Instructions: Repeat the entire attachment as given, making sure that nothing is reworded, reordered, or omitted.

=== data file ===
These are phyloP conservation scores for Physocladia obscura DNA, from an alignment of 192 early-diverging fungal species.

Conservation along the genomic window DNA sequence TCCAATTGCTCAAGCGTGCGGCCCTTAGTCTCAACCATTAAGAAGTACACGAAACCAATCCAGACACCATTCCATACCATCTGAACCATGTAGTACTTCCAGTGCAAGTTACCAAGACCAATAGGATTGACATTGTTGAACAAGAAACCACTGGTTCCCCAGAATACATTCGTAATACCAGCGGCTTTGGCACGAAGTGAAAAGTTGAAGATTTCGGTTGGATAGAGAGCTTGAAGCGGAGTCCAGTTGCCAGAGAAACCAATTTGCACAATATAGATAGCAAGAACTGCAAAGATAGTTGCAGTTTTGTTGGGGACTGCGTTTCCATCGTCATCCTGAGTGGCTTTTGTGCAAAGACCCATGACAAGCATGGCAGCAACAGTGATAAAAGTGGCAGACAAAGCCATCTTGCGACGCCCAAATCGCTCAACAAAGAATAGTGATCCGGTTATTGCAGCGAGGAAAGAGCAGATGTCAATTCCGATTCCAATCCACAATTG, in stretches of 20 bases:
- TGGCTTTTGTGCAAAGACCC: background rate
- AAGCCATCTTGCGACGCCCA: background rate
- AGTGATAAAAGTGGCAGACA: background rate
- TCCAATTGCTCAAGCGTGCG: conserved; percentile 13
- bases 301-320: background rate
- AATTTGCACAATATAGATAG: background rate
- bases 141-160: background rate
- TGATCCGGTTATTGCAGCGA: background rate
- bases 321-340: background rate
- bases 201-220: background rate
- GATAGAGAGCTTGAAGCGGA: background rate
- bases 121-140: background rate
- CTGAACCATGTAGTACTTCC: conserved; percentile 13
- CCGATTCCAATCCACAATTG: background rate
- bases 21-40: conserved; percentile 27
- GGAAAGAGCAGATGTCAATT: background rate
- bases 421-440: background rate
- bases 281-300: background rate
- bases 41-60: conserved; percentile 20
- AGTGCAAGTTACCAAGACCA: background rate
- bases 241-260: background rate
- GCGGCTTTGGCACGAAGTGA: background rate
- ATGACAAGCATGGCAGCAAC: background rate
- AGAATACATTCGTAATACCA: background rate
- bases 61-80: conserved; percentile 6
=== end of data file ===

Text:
These are phyloP conservation scores for Physocladia obscura DNA, from an alignment of 192 early-diverging fungal species.

Conservation along the genomic window DNA sequence TCCAATTGCTCAAGCGTGCGGCCCTTAGTCTCAACCATTAAGAAGTACACGAAACCAATCCAGACACCATTCCATACCATCTGAACCATGTAGTACTTCCAGTGCAAGTTACCAAGACCAATAGGATTGACATTGTTGAACAAGAAACCACTGGTTCCCCAGAATACATTCGTAATACCAGCGGCTTTGGCACGAAGTGAAAAGTTGAAGATTTCGGTTGGATAGAGAGCTTGAAGCGGAGTCCAGTTGCCAGAGAAACCAATTTGCACAATATAGATAGCAAGAACTGCAAAGATAGTTGCAGTTTTGTTGGGGACTGCGTTTCCATCGTCATCCTGAGTGGCTTTTGTGCAAAGACCCATGACAAGCATGGCAGCAACAGTGATAAAAGTGGCAGACAAAGCCATCTTGCGACGCCCAAATCGCTCAACAAAGAATAGTGATCCGGTTATTGCAGCGAGGAAAGAGCAGATGTCAATTCCGATTCCAATCCACAATTG, in stretches of 20 bases:
- TGGCTTTTGTGCAAAGACCC: background rate
- AAGCCATCTTGCGACGCCCA: background rate
- AGTGATAAAAGTGGCAGACA: background rate
- TCCAATTGCTCAAGCGTGCG: conserved; percentile 13
- bases 301-320: background rate
- AATTTGCACAATATAGATAG: background rate
- bases 141-160: background rate
- TGATCCGGTTATTGCAGCGA: background rate
- bases 321-340: background rate
- bases 201-220: background rate
- GATAGAGAGCTTGAAGCGGA: background rate
- bases 121-140: background rate
- CTGAACCATGTAGTACTTCC: conserved; percentile 13
- CCGATTCCAATCCACAATTG: background rate
- bases 21-40: conserved; percentile 27
- GGAAAGAGCAGATGTCAATT: background rate
- bases 421-440: background rate
- bases 281-300: background rate
- bases 41-60: conserved; percentile 20
- AGTGCAAGTTACCAAGACCA: background rate
- bases 241-260: background rate
- GCGGCTTTGGCACGAAGTGA: background rate
- ATGACAAGCATGGCAGCAAC: background rate
- AGAATACATTCGTAATACCA: background rate
- bases 61-80: conserved; percentile 6